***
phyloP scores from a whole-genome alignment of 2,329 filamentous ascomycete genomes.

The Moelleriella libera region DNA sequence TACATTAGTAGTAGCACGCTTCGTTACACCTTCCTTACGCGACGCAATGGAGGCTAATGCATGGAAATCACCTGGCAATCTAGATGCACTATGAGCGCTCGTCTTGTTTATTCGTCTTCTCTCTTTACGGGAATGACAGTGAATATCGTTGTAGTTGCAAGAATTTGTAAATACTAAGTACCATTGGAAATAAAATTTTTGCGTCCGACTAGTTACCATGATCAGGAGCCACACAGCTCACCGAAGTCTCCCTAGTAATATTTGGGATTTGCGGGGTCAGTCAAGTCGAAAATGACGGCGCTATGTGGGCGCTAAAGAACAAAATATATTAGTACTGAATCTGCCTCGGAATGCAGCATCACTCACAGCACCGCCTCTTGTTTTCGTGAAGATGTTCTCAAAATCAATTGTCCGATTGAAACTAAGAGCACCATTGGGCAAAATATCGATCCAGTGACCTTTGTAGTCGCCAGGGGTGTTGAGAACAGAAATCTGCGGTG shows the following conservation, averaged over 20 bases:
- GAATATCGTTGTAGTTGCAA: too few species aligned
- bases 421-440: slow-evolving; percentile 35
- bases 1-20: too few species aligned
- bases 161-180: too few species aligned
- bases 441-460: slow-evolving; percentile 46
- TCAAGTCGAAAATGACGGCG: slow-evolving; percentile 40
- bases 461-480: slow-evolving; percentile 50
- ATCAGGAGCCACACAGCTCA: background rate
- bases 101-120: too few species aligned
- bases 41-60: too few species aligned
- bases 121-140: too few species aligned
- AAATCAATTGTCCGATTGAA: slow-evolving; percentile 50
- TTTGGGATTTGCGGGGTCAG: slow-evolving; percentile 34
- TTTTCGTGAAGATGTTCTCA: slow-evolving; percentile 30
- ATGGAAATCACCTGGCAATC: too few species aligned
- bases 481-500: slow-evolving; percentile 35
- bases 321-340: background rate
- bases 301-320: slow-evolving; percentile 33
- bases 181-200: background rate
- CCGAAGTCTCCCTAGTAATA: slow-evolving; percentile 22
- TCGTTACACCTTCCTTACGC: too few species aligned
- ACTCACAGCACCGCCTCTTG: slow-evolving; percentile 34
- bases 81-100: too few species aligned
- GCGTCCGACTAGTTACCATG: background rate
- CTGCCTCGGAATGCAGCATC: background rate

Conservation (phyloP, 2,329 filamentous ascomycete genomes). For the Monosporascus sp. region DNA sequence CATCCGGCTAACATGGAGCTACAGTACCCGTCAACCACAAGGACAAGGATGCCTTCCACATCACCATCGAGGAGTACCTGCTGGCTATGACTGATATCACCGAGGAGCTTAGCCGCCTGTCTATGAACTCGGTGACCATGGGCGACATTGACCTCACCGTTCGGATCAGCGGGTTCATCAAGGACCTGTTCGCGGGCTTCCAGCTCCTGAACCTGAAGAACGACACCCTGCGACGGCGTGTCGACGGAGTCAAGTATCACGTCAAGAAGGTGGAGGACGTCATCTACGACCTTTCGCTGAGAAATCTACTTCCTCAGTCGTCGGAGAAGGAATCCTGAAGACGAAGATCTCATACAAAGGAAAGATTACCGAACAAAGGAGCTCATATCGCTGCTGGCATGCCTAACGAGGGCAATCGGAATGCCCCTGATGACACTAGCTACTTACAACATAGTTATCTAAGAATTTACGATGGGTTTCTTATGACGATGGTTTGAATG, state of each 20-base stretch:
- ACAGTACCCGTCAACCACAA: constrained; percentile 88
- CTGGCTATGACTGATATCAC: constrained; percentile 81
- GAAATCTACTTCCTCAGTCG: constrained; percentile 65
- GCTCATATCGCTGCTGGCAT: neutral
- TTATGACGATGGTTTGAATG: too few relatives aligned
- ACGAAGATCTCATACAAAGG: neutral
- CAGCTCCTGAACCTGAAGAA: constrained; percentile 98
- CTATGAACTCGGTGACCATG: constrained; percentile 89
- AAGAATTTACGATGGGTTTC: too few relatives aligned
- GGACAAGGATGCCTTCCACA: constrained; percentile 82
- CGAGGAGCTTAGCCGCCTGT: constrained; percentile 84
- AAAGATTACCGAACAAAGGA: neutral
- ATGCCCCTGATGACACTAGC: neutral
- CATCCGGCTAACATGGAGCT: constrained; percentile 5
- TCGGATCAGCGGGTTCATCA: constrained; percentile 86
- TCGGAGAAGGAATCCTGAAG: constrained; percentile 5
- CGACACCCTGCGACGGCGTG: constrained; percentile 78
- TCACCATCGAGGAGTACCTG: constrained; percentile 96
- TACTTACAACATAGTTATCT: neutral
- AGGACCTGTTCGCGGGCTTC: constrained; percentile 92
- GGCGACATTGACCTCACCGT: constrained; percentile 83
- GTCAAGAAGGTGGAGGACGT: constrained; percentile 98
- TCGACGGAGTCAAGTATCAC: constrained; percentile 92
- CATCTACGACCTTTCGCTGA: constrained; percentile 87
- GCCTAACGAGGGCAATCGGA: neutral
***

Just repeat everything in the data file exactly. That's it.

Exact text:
phyloP scores from a whole-genome alignment of 2,329 filamentous ascomycete genomes.

The Moelleriella libera region DNA sequence TACATTAGTAGTAGCACGCTTCGTTACACCTTCCTTACGCGACGCAATGGAGGCTAATGCATGGAAATCACCTGGCAATCTAGATGCACTATGAGCGCTCGTCTTGTTTATTCGTCTTCTCTCTTTACGGGAATGACAGTGAATATCGTTGTAGTTGCAAGAATTTGTAAATACTAAGTACCATTGGAAATAAAATTTTTGCGTCCGACTAGTTACCATGATCAGGAGCCACACAGCTCACCGAAGTCTCCCTAGTAATATTTGGGATTTGCGGGGTCAGTCAAGTCGAAAATGACGGCGCTATGTGGGCGCTAAAGAACAAAATATATTAGTACTGAATCTGCCTCGGAATGCAGCATCACTCACAGCACCGCCTCTTGTTTTCGTGAAGATGTTCTCAAAATCAATTGTCCGATTGAAACTAAGAGCACCATTGGGCAAAATATCGATCCAGTGACCTTTGTAGTCGCCAGGGGTGTTGAGAACAGAAATCTGCGGTG shows the following conservation, averaged over 20 bases:
- GAATATCGTTGTAGTTGCAA: too few species aligned
- bases 421-440: slow-evolving; percentile 35
- bases 1-20: too few species aligned
- bases 161-180: too few species aligned
- bases 441-460: slow-evolving; percentile 46
- TCAAGTCGAAAATGACGGCG: slow-evolving; percentile 40
- bases 461-480: slow-evolving; percentile 50
- ATCAGGAGCCACACAGCTCA: background rate
- bases 101-120: too few species aligned
- bases 41-60: too few species aligned
- bases 121-140: too few species aligned
- AAATCAATTGTCCGATTGAA: slow-evolving; percentile 50
- TTTGGGATTTGCGGGGTCAG: slow-evolving; percentile 34
- TTTTCGTGAAGATGTTCTCA: slow-evolving; percentile 30
- ATGGAAATCACCTGGCAATC: too few species aligned
- bases 481-500: slow-evolving; percentile 35
- bases 321-340: background rate
- bases 301-320: slow-evolving; percentile 33
- bases 181-200: background rate
- CCGAAGTCTCCCTAGTAATA: slow-evolving; percentile 22
- TCGTTACACCTTCCTTACGC: too few species aligned
- ACTCACAGCACCGCCTCTTG: slow-evolving; percentile 34
- bases 81-100: too few species aligned
- GCGTCCGACTAGTTACCATG: background rate
- CTGCCTCGGAATGCAGCATC: background rate

Conservation (phyloP, 2,329 filamentous ascomycete genomes). For the Monosporascus sp. region DNA sequence CATCCGGCTAACATGGAGCTACAGTACCCGTCAACCACAAGGACAAGGATGCCTTCCACATCACCATCGAGGAGTACCTGCTGGCTATGACTGATATCACCGAGGAGCTTAGCCGCCTGTCTATGAACTCGGTGACCATGGGCGACATTGACCTCACCGTTCGGATCAGCGGGTTCATCAAGGACCTGTTCGCGGGCTTCCAGCTCCTGAACCTGAAGAACGACACCCTGCGACGGCGTGTCGACGGAGTCAAGTATCACGTCAAGAAGGTGGAGGACGTCATCTACGACCTTTCGCTGAGAAATCTACTTCCTCAGTCGTCGGAGAAGGAATCCTGAAGACGAAGATCTCATACAAAGGAAAGATTACCGAACAAAGGAGCTCATATCGCTGCTGGCATGCCTAACGAGGGCAATCGGAATGCCCCTGATGACACTAGCTACTTACAACATAGTTATCTAAGAATTTACGATGGGTTTCTTATGACGATGGTTTGAATG, state of each 20-base stretch:
- ACAGTACCCGTCAACCACAA: constrained; percentile 88
- CTGGCTATGACTGATATCAC: constrained; percentile 81
- GAAATCTACTTCCTCAGTCG: constrained; percentile 65
- GCTCATATCGCTGCTGGCAT: neutral
- TTATGACGATGGTTTGAATG: too few relatives aligned
- ACGAAGATCTCATACAAAGG: neutral
- CAGCTCCTGAACCTGAAGAA: constrained; percentile 98
- CTATGAACTCGGTGACCATG: constrained; percentile 89
- AAGAATTTACGATGGGTTTC: too few relatives aligned
- GGACAAGGATGCCTTCCACA: constrained; percentile 82
- CGAGGAGCTTAGCCGCCTGT: constrained; percentile 84
- AAAGATTACCGAACAAAGGA: neutral
- ATGCCCCTGATGACACTAGC: neutral
- CATCCGGCTAACATGGAGCT: constrained; percentile 5
- TCGGATCAGCGGGTTCATCA: constrained; percentile 86
- TCGGAGAAGGAATCCTGAAG: constrained; percentile 5
- CGACACCCTGCGACGGCGTG: constrained; percentile 78
- TCACCATCGAGGAGTACCTG: constrained; percentile 96
- TACTTACAACATAGTTATCT: neutral
- AGGACCTGTTCGCGGGCTTC: constrained; percentile 92
- GGCGACATTGACCTCACCGT: constrained; percentile 83
- GTCAAGAAGGTGGAGGACGT: constrained; percentile 98
- TCGACGGAGTCAAGTATCAC: constrained; percentile 92
- CATCTACGACCTTTCGCTGA: constrained; percentile 87
- GCCTAACGAGGGCAATCGGA: neutral